Photo: Daniel Gajdamowicz
The season is over.
Amobi Okugo said, “It’s tough. We had chance all the way through the season and a chance to put away teams that were behind us in the standings. We didn’t do that and it caught up to us and now we don’t have any more games to play.” He added, “It feels like a waste. Thirty-four games and you don’t have anything to play for anymore.”
Sheanon Williams said, “The whole season is gone, wasted. There are no good feelings.”
Jeff Parke said, “This is a tough pill to swallow, but we put ourselves in this boat, and we tried to dig out of a hole we couldn’t get out of.”
Jack McInerney said, “I don’t think really anyone expected us to even be here but we knew we had the talent. A couple finishes or stops here or there and we are easily in the playoffs. We just have to grow upon it and fix these mistakes.” He added, ” You could have said the same thing last year because we were awful. We just let ourselves down and we didn’t really learn from last year.”
John Hackworth tried to strike a more optimistic pose. “I think there’s a lot of guys in that locker room who are going to be back here next year and are really going to have profited from this year and the experiences this team has had. It’s hard for me to sit here and tell you guys that I think the future looks bright, but in fact, I really think that it does. We have a couple pieces that we need to change and we have some tough decisions in the offseason just like any other team, but I would look at it very optimistically, because there’s a lot of guys in that locker room that have great futures ahead of them. And I think our team is one that’s building.”
Looking forward, Williams said what the team needs to do is very simple. “We need to be smarter. There were games that we didn’t play well or didn’t finish — Seattle, Dallas, Salt Lake, Montreal — games where we should have taken three points or at least one point. Those experiences go in a bag, and we’ll learn from it.”
Parke agreed. “We need to finish games. The games that are close, we need to be more of a mature group and finish off teams. Those are the little things you look at. It’s those points that matter in the end of the season.”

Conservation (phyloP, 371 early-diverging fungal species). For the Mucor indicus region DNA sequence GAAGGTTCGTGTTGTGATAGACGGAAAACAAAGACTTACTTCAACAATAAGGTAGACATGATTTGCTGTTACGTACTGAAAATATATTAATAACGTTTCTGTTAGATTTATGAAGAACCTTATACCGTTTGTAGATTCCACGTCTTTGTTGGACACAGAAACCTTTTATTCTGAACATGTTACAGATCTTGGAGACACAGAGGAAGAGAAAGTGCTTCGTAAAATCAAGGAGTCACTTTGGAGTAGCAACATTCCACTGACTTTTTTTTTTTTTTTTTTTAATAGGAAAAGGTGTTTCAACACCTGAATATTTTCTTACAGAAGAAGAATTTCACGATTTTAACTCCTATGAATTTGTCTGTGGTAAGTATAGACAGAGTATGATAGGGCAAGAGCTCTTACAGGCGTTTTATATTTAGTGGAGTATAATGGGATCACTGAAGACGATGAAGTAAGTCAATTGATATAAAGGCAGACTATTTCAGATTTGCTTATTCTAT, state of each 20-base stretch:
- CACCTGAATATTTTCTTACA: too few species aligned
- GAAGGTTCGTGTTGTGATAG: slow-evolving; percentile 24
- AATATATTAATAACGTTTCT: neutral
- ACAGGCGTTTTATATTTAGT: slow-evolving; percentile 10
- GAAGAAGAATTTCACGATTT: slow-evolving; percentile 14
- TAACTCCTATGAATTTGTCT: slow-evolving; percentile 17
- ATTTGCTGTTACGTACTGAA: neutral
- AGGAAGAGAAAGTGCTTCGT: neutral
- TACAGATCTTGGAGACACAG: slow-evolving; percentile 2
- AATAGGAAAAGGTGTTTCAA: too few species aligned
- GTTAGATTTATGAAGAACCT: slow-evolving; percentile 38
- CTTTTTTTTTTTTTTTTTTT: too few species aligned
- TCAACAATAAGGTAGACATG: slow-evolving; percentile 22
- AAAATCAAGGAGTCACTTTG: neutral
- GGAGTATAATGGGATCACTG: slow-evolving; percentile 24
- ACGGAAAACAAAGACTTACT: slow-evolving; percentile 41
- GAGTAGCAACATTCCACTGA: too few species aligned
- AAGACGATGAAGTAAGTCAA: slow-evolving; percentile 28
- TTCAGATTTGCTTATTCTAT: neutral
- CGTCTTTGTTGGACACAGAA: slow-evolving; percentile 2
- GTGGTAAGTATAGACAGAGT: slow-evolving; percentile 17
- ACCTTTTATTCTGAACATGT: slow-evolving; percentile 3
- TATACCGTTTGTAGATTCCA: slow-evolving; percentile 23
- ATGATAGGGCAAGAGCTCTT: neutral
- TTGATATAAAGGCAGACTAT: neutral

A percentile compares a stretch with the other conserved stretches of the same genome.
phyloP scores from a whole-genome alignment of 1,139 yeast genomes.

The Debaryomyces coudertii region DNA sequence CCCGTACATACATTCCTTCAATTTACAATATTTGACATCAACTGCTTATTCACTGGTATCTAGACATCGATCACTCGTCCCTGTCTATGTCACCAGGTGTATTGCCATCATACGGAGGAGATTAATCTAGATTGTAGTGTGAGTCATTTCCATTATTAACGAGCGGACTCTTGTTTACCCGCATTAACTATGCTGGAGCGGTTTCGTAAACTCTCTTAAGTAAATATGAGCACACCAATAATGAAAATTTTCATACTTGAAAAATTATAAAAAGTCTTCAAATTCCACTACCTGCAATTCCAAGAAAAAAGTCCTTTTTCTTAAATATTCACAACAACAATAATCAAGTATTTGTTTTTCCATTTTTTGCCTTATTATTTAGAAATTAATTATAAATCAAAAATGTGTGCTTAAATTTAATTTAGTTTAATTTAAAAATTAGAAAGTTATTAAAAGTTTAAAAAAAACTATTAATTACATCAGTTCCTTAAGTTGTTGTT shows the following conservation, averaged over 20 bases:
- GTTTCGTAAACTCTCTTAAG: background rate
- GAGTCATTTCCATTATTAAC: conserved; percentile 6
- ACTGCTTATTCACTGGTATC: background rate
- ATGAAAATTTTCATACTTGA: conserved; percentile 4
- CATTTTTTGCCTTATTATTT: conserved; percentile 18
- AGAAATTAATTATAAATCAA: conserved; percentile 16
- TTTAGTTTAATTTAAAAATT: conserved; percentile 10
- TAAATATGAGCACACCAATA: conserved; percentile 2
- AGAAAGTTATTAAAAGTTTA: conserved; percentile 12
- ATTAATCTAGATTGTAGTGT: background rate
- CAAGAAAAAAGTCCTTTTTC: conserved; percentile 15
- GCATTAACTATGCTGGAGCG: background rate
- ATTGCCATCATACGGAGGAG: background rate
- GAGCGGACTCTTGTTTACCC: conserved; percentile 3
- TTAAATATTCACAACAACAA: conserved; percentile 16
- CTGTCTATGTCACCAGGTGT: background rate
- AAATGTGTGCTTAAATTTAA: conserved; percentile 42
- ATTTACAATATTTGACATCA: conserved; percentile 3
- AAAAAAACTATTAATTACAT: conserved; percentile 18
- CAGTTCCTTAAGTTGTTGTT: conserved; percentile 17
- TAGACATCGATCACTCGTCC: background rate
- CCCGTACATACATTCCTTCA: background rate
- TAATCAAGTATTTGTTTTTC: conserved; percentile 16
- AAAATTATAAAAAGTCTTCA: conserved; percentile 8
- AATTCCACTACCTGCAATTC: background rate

Recaps from PSP, Philadelphia Union.com, The Inquirer, Delco Times, CSN Philly, phillyBurbs.com, NJ.com, Delaware Online, Philly Soccer News, Brotherly Game, SportingKC.com, Kansas City Star, KC Kingdom, MLSsoccer.com, SBI, Goal.com, The Sports Network, and The AP.
With the end of the Union’s 2013 season come the beginning of the season postmortems:
Matthew De George: “In many ways, the final 10 minutes Saturday served as a microcosm for the Union’s 2013 season. They showed an ability to play with any team in the league and get results — like a win four weeks ago in Kansas City — that defied the expectations held for this team…But they also showed an alarming propensity to play down to opposition, squander leads and fail to finish off teams when given chances. On balance, those problems are what decided the fate of the season.”
Charles Cuttone: “Even if the soccer gods do help those who help themselves, the Union didn’t do that on Saturday. It’s not surprising. In typical Union fashion, they never quit. Other than an abysmal 5-1 loss to New England on August 25, that’s never been their style. But, they also have rarely proven they can rise to the occasion.”
Matthew Waters: “One of the hardest things to swallow about the Union’s season is just how far they seemed to fall, especially on offense.”
Steve Davis: “If we boil it down, the Union’s failure to make the playoffs was about an offense that simply doesn’t work…Why? Start with the lack of creativity…There’s no discernible attacking plan at PPL Park, other than a general use of Casey as a hold-up target. And when the Union does get balls forward, there’s just not enough quality in the crossing, shooting and movement near goal.”
Marc Narducci: “Despite the gains the team made, this was a season of wasted opportunities. And that is why any objective observer wouldn’t call this a success, a fact that will become even more pronounced once the postseason begins and the Union are on the outside.”
Ryan Bright: “[W]hile the team leaves a legacy of late-season disappointment and an inability to grab the advantage when it’s presented, 2013 could also be known as a season of over-achievement.”
De George quite rightly observes, “the truth was evident over the five-game stretch the Union finished the season on: two wins, two losses and a draw. Echoed in a final record of 12 wins and 12 losses, it was merely an average season, nothing more, nothing less…the fact remains that this is a Union team that didn’t do enough to earn the honor of a playoff berth. For every high point, there was one equally low. And on balance for the season, the ledger read against their favor.”